You can actually be free.

Energy creation without constraints is just a bomb in space.

Simplified piston animation.
Simplified piston animation. (Photo credit: Wikipedia)

I have found it has become quite vogue to go into long rants about how great everything would be if only there was more freedom and less restrictions. Probably because we live in such a safe time and place in the world, we don’t realize how much the laws and structures around us protect us from risk and harm.

Yet, many seem to feel that we should let the energy of the markets run free, and it will sort itself out.  It is imperative that you don’t constrain or restrict it in any fashion, otherwise you won’t reach the highest levels of productivity. Structures to constrain it will emerge themselves.

Well, at least structures that haven’t already emerged naturally from millenia of political growth and evolution.

I would like to entirely ignore any discussion around the immorality of using social darwinism through the markets for the moment. Instead, let’s take a more pragmatic angle.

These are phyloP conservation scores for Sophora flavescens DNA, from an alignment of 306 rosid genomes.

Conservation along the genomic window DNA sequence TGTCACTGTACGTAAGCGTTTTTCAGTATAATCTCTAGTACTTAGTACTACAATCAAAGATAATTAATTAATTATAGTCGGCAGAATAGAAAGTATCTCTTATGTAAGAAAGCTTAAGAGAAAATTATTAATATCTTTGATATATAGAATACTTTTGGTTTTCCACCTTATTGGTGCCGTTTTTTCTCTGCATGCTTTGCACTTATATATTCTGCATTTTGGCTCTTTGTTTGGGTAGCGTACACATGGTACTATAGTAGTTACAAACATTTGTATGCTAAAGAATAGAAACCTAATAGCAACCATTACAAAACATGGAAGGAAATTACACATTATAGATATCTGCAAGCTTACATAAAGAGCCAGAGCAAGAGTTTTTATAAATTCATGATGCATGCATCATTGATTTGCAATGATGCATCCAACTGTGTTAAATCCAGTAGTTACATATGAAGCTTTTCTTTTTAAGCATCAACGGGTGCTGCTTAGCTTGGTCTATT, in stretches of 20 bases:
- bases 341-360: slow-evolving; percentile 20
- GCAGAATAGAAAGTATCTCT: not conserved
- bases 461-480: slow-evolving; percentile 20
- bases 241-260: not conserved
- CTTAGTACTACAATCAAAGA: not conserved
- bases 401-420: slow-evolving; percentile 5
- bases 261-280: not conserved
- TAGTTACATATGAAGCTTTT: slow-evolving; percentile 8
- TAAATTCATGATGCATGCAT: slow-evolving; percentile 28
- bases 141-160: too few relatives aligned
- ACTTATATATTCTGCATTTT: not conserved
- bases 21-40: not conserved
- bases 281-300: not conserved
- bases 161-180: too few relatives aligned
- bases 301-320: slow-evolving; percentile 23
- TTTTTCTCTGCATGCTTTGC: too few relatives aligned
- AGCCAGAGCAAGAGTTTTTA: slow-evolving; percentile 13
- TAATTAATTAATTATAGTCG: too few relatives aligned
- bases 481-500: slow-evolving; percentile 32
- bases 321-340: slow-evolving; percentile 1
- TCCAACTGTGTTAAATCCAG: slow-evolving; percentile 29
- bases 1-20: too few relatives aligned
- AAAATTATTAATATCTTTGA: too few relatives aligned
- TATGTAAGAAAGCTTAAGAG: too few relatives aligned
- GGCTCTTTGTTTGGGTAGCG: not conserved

I think I understand where the idea behind removing all market interventions comes from. If there is no artificial constraints to the system, then from a game theoretic perspective, the system should achieve an effective Nash Equilibrium where all parties are getting the maximum benefit they can possibly want. While not a social optimum, it has the effect of allocating resources in a fashion which no one person can take responsibility for and is still maximized for a really bastardized version of maximized. As well, structures should form that protect those most capable of producing the maximum capital, similar to how political structures form to protect those with the most power, usually with lots of guns.

What is it maximized for? Generation of value in order to trade and make capital, which can be used to make more value which can be used to make more capital. It’s very similar to a runaway reaction in thermodynamics — heat encourages other molecules to breakdown and release more heat until you have a maximum release of energy in a very rapid period of time. Generate the most value and capital as quickly as possible, and you will be the most successful in a pure capitalist system.